PowerShell Scripting to Replicate Bugzilla Data to MySQL

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An easy-to-use set of PowerShell Cmdlets offering real-time access to Bugzilla data. The Cmdlets allow users to easily read, write, update, and delete live data - just like working with SQL server.

Write a simple PowerShell script to replicate Bugzilla data to a MySQL database.

The CData Cmdlets for Bugzilla offer live access to Bugzilla data from within PowerShell. Using PowerShell scripts, you can easily automate regular tasks like data replication. This article will walk through using the CData Cmdlets for Bugzilla and the CData Cmdlets for MySQL in PowerShell to replicate Bugzilla data to a MySQL database.

After obtaining the needed connection properties, accessing Bugzilla data in PowerShell and preparing for replication consists of four basic steps.

You can authenticate to your Bugzilla account using two parameters:

  • URL: The URL of your Bugzilla developer's page (the Home page).
  • ApiKey: API Keys can be generated from the Preferences -> API Keys section of your Bugzilla developer's page.

Collecting Bugzilla Data

  1. Install the module:

    Install-Module BugzillaCmdlets
  2. Connect to Bugzilla:

    $bugzilla = Connect-Bugzilla -Url $Url -APIKey $APIKey
  3. Retrieve the data from a specific resource:

    $data = Select-Bugzilla -Connection $bugzilla -Table "Bugs"

    You can also use the Invoke-Bugzilla cmdlet to execute pure SQL-92 statements:

    $data = Invoke-Bugzilla -Connection $bugzilla -Query 'SELECT * FROM Bugs WHERE Creator = @Creator' -Params @{'@Creator'='user@domain.com'}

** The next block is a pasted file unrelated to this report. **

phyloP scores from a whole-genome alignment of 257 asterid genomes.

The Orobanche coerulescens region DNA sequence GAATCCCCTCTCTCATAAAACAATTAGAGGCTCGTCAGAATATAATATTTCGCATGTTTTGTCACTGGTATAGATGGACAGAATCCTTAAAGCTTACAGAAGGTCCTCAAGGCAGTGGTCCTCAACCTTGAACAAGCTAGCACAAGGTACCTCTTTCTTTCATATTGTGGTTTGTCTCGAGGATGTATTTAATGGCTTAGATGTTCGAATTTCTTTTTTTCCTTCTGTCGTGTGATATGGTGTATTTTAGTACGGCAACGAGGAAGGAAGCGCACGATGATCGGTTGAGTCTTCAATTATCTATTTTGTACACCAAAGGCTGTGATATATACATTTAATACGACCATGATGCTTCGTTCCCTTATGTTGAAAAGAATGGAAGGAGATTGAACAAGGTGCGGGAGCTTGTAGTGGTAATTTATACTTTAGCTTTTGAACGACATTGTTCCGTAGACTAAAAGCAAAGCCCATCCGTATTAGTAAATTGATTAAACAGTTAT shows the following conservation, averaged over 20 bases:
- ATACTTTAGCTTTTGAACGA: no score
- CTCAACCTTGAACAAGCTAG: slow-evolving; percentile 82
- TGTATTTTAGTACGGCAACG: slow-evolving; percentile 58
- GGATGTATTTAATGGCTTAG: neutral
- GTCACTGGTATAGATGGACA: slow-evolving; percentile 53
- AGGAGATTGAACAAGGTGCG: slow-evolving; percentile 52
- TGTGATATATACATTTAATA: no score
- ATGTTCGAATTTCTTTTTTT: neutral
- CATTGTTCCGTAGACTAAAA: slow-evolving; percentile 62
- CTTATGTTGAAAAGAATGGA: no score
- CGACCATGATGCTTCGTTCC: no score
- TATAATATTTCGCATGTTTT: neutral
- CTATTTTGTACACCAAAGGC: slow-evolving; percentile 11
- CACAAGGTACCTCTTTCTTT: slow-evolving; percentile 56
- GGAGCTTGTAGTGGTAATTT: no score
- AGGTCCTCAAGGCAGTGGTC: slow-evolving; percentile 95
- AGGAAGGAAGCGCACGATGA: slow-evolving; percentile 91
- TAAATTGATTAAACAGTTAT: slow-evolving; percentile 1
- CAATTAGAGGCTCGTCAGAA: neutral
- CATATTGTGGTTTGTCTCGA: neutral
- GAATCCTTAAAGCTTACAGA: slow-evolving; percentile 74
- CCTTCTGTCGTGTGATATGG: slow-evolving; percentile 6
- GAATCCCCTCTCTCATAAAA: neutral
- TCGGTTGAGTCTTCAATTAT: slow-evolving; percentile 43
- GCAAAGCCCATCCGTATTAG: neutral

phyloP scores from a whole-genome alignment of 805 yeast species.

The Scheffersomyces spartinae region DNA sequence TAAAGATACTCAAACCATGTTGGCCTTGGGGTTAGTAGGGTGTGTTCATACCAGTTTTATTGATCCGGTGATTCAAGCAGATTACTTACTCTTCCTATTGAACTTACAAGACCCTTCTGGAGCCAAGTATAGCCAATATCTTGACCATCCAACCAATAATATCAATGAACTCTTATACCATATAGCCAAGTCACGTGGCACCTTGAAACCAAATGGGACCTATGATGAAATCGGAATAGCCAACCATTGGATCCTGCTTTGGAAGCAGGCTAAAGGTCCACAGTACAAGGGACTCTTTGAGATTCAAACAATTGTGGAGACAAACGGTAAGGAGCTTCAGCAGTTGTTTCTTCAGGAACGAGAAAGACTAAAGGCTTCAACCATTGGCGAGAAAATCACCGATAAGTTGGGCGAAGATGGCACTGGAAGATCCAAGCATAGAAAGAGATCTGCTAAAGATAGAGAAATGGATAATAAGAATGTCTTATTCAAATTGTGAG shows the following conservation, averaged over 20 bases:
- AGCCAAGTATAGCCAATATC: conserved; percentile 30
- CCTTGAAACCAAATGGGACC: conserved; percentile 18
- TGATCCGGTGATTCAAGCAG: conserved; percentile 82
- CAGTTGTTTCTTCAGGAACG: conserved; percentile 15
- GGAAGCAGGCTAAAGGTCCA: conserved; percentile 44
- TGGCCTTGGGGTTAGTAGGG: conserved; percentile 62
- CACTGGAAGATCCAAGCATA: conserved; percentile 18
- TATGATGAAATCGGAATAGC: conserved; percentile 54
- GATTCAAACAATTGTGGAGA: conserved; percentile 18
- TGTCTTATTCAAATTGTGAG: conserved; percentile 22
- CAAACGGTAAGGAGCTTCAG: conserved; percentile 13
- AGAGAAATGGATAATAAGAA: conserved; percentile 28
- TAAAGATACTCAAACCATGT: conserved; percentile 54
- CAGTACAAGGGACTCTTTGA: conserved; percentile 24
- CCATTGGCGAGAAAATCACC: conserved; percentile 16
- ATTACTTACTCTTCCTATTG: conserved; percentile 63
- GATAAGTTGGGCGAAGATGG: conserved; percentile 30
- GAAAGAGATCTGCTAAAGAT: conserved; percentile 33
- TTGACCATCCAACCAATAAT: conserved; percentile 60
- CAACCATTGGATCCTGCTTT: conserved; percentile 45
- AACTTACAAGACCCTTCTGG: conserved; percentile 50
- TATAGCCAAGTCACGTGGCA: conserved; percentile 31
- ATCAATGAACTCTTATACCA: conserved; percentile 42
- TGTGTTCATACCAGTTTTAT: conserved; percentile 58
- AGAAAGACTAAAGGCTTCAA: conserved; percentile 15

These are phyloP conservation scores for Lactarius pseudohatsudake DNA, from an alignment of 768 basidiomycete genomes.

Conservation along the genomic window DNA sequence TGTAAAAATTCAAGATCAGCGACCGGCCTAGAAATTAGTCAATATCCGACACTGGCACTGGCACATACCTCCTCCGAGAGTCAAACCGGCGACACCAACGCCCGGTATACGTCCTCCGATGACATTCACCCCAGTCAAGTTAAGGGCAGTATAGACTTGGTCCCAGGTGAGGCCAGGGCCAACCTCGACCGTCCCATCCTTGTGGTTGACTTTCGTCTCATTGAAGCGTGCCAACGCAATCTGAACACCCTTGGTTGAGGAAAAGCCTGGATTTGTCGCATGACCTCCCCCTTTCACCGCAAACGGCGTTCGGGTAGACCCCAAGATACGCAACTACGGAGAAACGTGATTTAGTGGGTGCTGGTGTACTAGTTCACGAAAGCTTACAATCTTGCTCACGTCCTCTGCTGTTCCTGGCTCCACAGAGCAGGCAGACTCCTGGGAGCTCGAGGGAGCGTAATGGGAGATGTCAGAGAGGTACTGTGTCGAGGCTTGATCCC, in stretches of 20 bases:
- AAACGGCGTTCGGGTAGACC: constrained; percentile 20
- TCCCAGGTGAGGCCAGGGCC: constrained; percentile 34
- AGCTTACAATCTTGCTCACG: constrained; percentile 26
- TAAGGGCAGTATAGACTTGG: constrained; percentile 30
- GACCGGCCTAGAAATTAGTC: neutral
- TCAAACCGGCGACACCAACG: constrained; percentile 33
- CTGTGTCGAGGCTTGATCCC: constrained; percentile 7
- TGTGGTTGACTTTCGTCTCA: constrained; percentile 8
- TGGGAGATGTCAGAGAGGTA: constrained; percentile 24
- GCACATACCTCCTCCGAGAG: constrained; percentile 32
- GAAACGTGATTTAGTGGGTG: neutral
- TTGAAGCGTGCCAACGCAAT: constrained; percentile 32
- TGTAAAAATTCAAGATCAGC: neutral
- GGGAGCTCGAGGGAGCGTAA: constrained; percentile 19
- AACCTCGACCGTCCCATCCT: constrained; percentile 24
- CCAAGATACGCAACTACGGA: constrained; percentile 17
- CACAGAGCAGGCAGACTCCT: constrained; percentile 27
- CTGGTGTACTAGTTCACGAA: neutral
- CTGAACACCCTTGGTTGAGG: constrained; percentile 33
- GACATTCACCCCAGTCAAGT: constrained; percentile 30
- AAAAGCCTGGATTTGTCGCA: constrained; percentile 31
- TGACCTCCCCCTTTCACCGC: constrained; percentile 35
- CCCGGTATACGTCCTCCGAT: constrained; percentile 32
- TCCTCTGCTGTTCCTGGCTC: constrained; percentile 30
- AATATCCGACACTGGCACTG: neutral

4. Save a list of the column names from the returned data.

    $columns = ($data | Get-Member -MemberType NoteProperty | Select-Object -Property Name).Name

Inserting Bugzilla Data into the MySQL Database

With the data and column names collected, you are ready to replicate the data into a MySQL database.

  1. Install the module:

    Install-Module MySQLCmdlets
  2. Connect to MySQL, using the server address and port of the MySQL server, valid user credentials, and a specific database with the table in which the data will be replicated:

    $mysql = Connect-MySQL -User $User -Password $Password -Database $Database -Server $Server -Port $Port
  3. Loop through the Bugzilla data, store the values, and use the Add-MySQL cmdlet to insert the data into the MySQL database, one row at a time. In this example, the table will need to have the same name as the Bugzilla resource (Bugs) and to exist in the database.

    $data | % { $row = $_ $values = @() $columns | % { $col = $_ $values += $row.$($col) } Add-MySQL -Connection $mysql -Table "Bugs" -Columns $columns -Values $values }

You have now replicated your Bugzilla data to a MySQL database. This gives you freedom to work with Bugzilla data in the same way that you work with other MySQL tables, whether that is performing analytics, building reports, or other business functions.


  • Once you have connected to Bugzilla and MySQL in PowerShell, you can pipe command results to perform the replication in a single line:

    Select-Bugzilla -Connection $bugzilla -Table "Bugs" | % { $row = $_ $values = @() $columns | % { $col = $_ $values += $row.$($col) } Add-MySQL -Connection $mysql -Table "Bugs" -Columns $columns -Values $values }
  • If you wish to replicate the Bugzilla data to another database using another PowerShell module, you will want to exclude the Columns, Connection, and Table columns from the data returned by the Select-Bugzilla cmdlet since those columns are used to help pipe data from one CData cmdlet to another:

    $columns = ($data | Get-Member -MemberType NoteProperty | Select-Object -Property Name).Name | ? {$_ -NotIn @('Columns','Connection','Table')}